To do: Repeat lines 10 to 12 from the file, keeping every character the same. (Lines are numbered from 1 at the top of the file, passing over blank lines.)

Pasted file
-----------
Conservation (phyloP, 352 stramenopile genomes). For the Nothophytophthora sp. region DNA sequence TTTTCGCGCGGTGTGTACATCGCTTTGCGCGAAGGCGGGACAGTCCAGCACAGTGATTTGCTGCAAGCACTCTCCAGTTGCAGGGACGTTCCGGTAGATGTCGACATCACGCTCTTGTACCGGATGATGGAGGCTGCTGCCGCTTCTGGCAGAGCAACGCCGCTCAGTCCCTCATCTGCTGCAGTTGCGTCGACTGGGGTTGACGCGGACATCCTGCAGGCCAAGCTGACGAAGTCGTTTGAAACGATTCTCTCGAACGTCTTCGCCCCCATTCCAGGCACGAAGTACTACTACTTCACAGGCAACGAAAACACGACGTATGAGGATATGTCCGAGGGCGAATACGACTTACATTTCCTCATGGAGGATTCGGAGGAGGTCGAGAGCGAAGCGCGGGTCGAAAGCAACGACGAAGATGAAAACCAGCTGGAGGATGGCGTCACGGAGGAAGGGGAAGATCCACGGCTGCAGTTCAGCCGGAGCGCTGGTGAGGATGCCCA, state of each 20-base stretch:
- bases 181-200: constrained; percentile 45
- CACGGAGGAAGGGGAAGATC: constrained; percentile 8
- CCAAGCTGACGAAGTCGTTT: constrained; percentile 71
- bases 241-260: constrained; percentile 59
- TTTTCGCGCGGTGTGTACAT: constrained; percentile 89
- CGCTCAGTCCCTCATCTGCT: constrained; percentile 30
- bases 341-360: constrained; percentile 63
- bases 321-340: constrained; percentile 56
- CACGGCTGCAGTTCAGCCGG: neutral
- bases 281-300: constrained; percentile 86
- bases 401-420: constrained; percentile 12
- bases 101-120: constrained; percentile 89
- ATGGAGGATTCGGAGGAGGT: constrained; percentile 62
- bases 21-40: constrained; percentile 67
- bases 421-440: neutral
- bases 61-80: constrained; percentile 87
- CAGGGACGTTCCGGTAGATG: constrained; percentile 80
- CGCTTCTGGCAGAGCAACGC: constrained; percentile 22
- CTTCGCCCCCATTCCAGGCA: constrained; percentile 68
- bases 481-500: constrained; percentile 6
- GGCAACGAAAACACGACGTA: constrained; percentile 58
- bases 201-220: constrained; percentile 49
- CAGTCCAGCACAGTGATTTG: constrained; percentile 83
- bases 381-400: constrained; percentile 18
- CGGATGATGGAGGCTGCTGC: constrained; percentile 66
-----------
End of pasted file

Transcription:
- CACGGCTGCAGTTCAGCCGG: neutral
- bases 281-300: constrained; percentile 86
- bases 401-420: constrained; percentile 12